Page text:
Sunday, January 30, 2011

Case Study 4

    After debating with myself the consequences and benefits of running this photo, I decided that if I were the editor, I would run this photo, just not on the front page of the newspaper. When I first saw the image and read the accompanying description, my jaw dropped. I was appalled. It’s pretty gruesome and hardly an image the everyday person wants to see as they are eating their breakfast with the morning paper. But in my opinion, that’s not reason enough to refrain from running it in the paper. No matter how gruesome it is, this is happening. The duty of the news media is to tell people the truth about what’s going on in the world. We can’t hide the truth about the war just because it might offend some people. On top of that, nothing delivers a message like a photograph. Telling this story with only words simply wouldn’t have the same effect as running the photo.

    Another reason I would not refrain from publishing this photograph is that it is not obvious what is being hanged. Without a description, it’s nearly impossible to tell that these are the remains of human bodies, much less those of American civilians. If the charred bodies could be recognized as human forms, I would most likely still run it, but possibly on the newspaper’s website with some sort of warning ahead before the reader just stumbles upon it. If the bodies were not charred or the face on one of the bodies was recognizable, I would not run the photograph. I would not want to run the risk of any of these civilians being recognized. Even if none of the faces were showing, someone could possibly recognize a family member based on their clothes, body types, where they lived in Iraq, etc. The harm inflicted upon the family members of these civilians outweighs any benefits of running the photograph. In my opinion, who was charred doesn’t make a huge difference in my decision, unless they were children. If they were American soldiers rather than civilians, or if they were Iraqis, the duty of the newspaper is still to display what’s happening. However, if they were Iraqis being hanged, I would want to be very cautious about how I would present the photograph so it doesn’t seem that I am praising their actions. On the other hand, if children were charred, I would absolutely not run the photograph. Maybe I don’t have a solid, justified reason, but that just seems cruel.

    I would prefer an alternate image on the front page, and I would run this story inside the paper. I would not make it any bigger or smaller than a standard news image, especially because it is not obvious that people are being hanged. If it were obvious, I would make the photograph smaller or run it on the website instead. I suppose I would include an explanation for running the photograph. I would explain the importance of publishing the truth about world news, no matter how gruesome or appalling it is. I would issue a warning about the graphic nature of the photo on the website. I don’t know how that would work in the print edition, but if it were possible, I would do it. Although I may be tempted, I would not alter the photo in any way. In news, there are only a few exceptional cases in which it would be acceptable to alter a photo, and even then the newspaper would need to tell the reader it was altered. This is not one of those cases. The media platform would have a huge influence in whether I run this photo and how I run it. On the website, I would not put this photo on the homepage, but rather include a warning about graphic footage. On television, I would also make a verbal warning before running these kinds of photos. But even then, there is the risk of someone simply flipping through the channels stumbling upon a photo they don’t want to see.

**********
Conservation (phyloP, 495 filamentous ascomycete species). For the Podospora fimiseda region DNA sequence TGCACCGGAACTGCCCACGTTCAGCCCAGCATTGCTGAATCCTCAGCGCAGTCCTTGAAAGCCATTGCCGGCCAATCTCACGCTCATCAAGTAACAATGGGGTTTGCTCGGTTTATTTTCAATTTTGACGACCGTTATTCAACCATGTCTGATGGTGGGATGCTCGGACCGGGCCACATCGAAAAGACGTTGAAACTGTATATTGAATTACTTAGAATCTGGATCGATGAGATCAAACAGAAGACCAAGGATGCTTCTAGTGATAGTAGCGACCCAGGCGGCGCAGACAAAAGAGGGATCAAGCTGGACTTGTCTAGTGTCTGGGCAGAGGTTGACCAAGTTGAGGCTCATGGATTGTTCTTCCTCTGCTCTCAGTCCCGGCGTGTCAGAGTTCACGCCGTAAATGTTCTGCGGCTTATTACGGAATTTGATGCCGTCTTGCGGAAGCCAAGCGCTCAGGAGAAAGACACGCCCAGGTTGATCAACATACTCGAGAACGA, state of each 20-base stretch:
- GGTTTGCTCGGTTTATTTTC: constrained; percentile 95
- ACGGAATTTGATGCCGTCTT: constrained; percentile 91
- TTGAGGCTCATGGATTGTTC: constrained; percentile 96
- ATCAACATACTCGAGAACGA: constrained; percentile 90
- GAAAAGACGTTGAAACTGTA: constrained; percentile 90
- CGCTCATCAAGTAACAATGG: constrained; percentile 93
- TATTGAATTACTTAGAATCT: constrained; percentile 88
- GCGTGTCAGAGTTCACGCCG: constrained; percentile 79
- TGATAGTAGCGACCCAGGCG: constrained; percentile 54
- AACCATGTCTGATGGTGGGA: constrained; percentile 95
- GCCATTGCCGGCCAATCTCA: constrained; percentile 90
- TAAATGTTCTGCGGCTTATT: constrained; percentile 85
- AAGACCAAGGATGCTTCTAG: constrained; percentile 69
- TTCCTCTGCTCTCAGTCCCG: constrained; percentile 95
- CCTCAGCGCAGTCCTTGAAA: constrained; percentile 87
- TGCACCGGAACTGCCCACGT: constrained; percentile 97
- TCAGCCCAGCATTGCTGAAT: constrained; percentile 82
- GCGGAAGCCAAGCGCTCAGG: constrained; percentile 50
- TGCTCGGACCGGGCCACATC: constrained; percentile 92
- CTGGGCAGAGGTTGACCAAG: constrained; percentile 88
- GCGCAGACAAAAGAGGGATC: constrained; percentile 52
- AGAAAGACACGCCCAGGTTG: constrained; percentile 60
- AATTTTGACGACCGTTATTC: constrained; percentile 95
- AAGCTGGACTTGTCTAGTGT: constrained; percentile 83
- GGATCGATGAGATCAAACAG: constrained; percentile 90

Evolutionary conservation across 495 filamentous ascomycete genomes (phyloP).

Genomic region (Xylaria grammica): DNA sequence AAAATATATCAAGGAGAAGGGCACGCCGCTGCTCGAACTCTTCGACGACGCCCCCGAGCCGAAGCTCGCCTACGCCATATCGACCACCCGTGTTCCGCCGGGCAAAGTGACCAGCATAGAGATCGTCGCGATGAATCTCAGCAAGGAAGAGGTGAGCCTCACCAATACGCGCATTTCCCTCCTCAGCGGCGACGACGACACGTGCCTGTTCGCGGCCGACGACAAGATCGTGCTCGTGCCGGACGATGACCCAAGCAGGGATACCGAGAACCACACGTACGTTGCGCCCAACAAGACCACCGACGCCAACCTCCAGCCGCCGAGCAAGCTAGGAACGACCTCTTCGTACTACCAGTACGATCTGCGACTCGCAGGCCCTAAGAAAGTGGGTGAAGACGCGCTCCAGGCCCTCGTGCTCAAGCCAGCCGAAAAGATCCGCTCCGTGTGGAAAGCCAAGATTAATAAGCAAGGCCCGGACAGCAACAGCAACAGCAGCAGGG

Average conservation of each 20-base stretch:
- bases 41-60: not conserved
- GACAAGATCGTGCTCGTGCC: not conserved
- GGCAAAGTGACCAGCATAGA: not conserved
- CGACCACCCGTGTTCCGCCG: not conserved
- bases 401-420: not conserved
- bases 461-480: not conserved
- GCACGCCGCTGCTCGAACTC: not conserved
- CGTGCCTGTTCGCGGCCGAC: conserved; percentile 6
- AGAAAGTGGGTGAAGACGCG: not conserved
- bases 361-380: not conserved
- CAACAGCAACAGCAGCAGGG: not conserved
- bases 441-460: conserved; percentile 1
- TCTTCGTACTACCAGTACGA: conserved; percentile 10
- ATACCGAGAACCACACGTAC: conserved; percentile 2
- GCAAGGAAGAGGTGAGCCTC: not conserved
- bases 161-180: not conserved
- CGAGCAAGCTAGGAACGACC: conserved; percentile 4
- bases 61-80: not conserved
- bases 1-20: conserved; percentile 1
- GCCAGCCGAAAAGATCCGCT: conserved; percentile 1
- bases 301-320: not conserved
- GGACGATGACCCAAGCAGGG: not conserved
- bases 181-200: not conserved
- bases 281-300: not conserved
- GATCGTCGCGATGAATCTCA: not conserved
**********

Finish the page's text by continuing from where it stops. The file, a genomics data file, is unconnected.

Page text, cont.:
The issue of public opinion for or against the war in Iraq would not really affect my decision. It’s not like publishing this photograph is manipulating the news in any way to make a point. This photograph is telling people what’s happening, whether they support the war or not. Any change of opinion would be the result of an honest portrayal of the war, not manipulation or propaganda. The only questions Poynter poses that would concern me is that it would somehow affect the safety of other civilians or soldiers in Iraq. This photo could possibly be a sort of inspiration among (some) Iraqis, possibly spurring even more violence. And more violence is the last thing I would want.

1 comment:

  1. Very good. Lots of deep thinking here.
    One edit nit.
    It’s pretty gruesome and hardly an image the everyday person wants to see as they are eating their breakfast AGREEMENT PROBLEM HERE